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Veterinary diagnostics

Diagnostics of disease in animals

Rapid and accurate diagnostics of a disease is key in the choice of adequate treatment in both human and veterinary medicine. Phenotypical diagnostics are a precious alternative to the growing number of strategies based on genotypical anlaysis (PCR), and here, Enzyme biomarkers of disease are particularly appreciated because they allow for the design of responsive probes and guarantee particularly elevated detection sensitivity thanks to the phenomenon of biocatalytic signal amplification. Also, enzyme biomarkers of interest are usually only found in a specific tissue or in a limited number of tissues. An enzyme can also have different forms, called isozymes, that are also found in specific tissues.

The presence of a certain type of enzyme, or a change in its activity, may be characteristic of a disease including pancreatic disorders, acute hepatic injury or myocardial infarction. The detection and the quantification of those enzyme activities thus allows for an accurate and rapid way to diagnose such diseases and are part of standard biochemical tests used in veterinary medicine.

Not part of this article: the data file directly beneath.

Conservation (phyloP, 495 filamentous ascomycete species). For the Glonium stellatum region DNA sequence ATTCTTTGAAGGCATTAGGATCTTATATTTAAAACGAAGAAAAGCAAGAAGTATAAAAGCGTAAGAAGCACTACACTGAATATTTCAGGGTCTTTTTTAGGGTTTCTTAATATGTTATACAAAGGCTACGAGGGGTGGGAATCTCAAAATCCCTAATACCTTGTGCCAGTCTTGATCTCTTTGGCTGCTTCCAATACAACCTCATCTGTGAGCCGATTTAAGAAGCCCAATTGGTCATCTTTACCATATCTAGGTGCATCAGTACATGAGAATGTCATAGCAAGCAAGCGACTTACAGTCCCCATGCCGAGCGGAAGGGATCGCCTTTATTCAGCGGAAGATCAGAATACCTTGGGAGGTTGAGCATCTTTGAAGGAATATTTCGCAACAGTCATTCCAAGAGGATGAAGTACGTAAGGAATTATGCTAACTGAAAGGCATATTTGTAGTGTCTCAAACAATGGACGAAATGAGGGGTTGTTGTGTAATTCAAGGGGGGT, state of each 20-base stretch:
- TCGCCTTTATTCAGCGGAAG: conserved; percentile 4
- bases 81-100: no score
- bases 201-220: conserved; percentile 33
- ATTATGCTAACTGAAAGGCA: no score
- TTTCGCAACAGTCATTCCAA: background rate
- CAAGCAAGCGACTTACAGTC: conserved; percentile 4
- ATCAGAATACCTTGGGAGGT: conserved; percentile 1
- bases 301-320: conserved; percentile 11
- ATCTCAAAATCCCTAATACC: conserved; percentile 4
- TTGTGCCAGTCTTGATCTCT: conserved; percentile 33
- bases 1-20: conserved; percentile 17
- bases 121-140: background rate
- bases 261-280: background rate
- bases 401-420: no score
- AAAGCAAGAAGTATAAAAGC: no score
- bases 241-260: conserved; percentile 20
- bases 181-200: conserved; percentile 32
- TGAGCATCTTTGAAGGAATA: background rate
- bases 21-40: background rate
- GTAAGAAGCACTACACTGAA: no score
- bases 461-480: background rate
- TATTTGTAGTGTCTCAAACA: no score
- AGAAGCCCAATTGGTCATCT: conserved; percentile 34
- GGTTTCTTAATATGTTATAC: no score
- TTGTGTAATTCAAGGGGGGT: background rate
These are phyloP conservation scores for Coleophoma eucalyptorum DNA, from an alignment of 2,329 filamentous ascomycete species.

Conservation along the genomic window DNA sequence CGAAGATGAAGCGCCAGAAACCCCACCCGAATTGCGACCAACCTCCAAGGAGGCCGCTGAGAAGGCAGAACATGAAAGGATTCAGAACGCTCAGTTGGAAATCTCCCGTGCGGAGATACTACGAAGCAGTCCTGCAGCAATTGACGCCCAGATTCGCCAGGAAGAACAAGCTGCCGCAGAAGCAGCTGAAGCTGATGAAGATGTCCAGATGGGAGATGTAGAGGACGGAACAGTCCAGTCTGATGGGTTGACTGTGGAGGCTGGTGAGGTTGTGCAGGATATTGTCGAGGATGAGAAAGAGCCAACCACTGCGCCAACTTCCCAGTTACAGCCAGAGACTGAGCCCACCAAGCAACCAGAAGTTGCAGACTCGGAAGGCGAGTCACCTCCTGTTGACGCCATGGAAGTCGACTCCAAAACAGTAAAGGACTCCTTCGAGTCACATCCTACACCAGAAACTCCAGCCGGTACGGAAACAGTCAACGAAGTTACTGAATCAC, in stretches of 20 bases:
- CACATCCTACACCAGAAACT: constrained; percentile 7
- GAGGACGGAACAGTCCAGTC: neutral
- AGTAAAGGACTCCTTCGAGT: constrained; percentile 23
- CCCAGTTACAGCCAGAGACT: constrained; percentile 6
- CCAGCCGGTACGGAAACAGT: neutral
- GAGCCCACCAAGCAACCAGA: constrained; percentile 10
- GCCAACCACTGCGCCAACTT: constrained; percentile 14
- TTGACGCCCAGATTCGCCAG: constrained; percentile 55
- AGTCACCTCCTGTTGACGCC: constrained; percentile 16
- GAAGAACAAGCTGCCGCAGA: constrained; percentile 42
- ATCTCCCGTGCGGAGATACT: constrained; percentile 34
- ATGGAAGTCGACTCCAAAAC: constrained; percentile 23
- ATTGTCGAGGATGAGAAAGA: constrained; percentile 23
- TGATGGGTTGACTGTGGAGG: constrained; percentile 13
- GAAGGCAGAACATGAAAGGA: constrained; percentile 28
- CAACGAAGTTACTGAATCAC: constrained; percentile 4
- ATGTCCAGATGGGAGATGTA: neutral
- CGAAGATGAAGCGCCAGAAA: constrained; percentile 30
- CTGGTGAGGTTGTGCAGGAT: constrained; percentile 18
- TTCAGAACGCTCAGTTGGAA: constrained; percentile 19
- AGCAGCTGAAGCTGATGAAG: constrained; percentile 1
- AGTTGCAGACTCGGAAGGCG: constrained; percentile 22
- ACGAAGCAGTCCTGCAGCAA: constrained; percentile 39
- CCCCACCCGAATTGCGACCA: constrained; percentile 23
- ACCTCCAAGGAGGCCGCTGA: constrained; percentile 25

Most veterinary laboratories routinely use a basic set of enzymatic tests that informs on a variety of situations. For small animals, these tests include total proteins, albumin, globulin, urea, creatinine, Alanine Amino Transaminase (ALT), and Alkaline phosphatase (ALP). Other enzymes can be added to this basic panel, such as the glutamate dehydrogenase (GDH) and/or gamma-glutamyl transferase (GGT) depending on the animal.

Those enzymes inform on conditions such as dehydration, inflammation, heart condition, liver conditions or renal failure.

Other enzymes can be investigated in additional tests and are specific to diseases such as sorbitol dehydrogenase (hepatocellular damage in horses), alpha-amylase or lipase (pancreatitis in dogs) or trypsin (pancreatic insufficiency).

However, in contrast to the detection of enzymes in basic panel tests which are carried out systematically, those tests are added according to the main observed clinical sign.  


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